Many people have Thanksgiving in the city. Having ours this year in Reston was one of our options. Yet we were there in October and having Thanksgiving among the forests and fields of Carteret County just seemed right.
Because the holidays are all about being with your family and friends, no matter where you get together, any place even a city can work out great. However, in my case, enjoying Thanksgiving beyond the urban sprawl makes it a little more special. For some reason the pull of the country is especially strong at this time of year. Being able to get some of your meal direct from the farmers is part of it. Still we each have our own reasons.
For me perhaps it all goes back to that first Thanksgiving after we graduated from college. After finishing my degree, I managed to buy a farm on the Nova Scotia shore for $6,500. It had an old farmhouse, a carriage house, and a barn. The farm had 140 acres and was walking distance to the Bay of Fundy. Three college friends came to Nova Scotia that first summer to help renovate the farmhouse.
It was a huge project and for a while we were taking showers with water warmed in a coffee pot. But by Thanksgiving we were ready for visitors.
The house was roofed, painted, insulated, wired, plumbed, and even had some walls. We were still mostly sleeping on foam pads on the floor. We had hot water, heat, and a kitchen with a dishwasher. I had gotten a brick mason to build us a new chimney with a stone fireplace.
A number of friends from college came up to visit us that first Thanksgiving. While most of us had spent a Thanksgiving or two away from home, it had always been in someone else's home. This was to be our first Thanksgiving on our own.
There were a number of capable young ladies in the group, including my good friend Sally. Still none had ever attempted a turkey on their own. Then there were all these details like what to put in the stuffing, how to make the cranberry sauce, and what vegetables to have with our meal.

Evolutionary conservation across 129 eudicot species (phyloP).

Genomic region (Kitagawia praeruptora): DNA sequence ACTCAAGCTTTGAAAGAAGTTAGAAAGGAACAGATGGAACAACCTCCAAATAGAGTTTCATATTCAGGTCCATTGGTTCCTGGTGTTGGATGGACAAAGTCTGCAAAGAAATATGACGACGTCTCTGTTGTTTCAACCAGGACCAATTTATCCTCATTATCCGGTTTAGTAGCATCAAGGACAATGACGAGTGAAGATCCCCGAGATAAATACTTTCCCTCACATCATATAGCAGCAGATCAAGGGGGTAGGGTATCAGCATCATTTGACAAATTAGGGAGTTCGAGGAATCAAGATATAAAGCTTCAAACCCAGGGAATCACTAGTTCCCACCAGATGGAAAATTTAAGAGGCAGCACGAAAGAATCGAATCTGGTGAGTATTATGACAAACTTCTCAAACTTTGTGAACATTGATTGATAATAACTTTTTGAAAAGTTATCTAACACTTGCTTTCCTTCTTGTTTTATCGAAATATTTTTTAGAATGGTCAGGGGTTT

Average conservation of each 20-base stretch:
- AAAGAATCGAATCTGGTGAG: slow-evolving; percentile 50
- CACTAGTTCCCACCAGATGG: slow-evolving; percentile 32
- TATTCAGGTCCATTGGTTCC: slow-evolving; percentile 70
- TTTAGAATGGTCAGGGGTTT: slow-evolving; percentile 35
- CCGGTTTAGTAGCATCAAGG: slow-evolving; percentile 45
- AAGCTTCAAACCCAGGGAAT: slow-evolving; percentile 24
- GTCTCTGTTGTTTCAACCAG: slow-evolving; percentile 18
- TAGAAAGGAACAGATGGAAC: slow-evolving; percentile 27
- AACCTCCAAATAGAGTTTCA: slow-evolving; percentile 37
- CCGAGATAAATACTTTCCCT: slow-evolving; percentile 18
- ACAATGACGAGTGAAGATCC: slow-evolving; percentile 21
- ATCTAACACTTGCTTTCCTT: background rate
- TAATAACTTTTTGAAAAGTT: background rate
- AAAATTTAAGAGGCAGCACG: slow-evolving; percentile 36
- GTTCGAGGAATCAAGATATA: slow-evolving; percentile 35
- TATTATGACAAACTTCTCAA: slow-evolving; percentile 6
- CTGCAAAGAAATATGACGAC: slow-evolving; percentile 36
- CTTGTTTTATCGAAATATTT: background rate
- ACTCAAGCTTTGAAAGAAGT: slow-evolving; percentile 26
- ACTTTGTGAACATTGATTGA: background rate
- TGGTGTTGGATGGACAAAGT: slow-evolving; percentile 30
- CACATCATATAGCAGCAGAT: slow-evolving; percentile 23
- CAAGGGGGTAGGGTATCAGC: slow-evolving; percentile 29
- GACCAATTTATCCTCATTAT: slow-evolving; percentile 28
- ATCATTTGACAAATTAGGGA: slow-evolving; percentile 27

There was a lot of give and take, and we eventually had a magnificent meal that I am sure most of us still remember fondly. One of our friends died a few years ago, she is certainly missed, but the rest of us are still doing Thanksgiving dinners. A couple of years ago we had Thanksgiving at our youngest daughter's house.
A few weeks ago we returned from a trip back to Canada. After riding nearly 2,800 miles, my wife declared that we weren't going anywhere for a few weeks. Since we have sold our home on the mountain and said good-bye to Roanoke, Virginia, our 2012 Thanksgiving will be here in the country along the Southern Outer Banks instead of on the mountain in Roanoke.
We are lucky to have two of our three grown children with us this Thanksgiving here on the coast. Having family or friends around at Thanksgiving just seems to make it feel right.
That the deep blue sky of Carteret County reminds me of the blue Nova Scotia sky is no accident. I came here to the Crystal Coast because it reminded me of Nova Scotia except the weather is a lot better and the water is a lot warmer.
We could have done Christmas in Reston, where our other children live, but I feel a little trapped up in the DC area during the holidays. The malls are packed and it is a challenge to go to the grocery store much less do any shopping.
Here we can walk by the quiet waters of our Inlet or go over to the beach for hike. Then there are all the trails just waiting for us. Among all the trails, the one at the Croatan National Forest access in Cedar Point are my favorites and are perfect for this time of year. There is just enough shelter to get out of the winds.
I am hoping for an opportunity to go kayaking or boating on Thanksgiving day. We might have a beautiful bluewater-morning on Thanksgiving day. Kayaking in Reston just isn't the same as kayaking on a pristine two mile wide tidal river.
With the beauty surrounding us and our family members already safely under our roof, Thanksgiving should be a lot of fun. I know there will be turkey, it has been thawing in our fridge for a few days.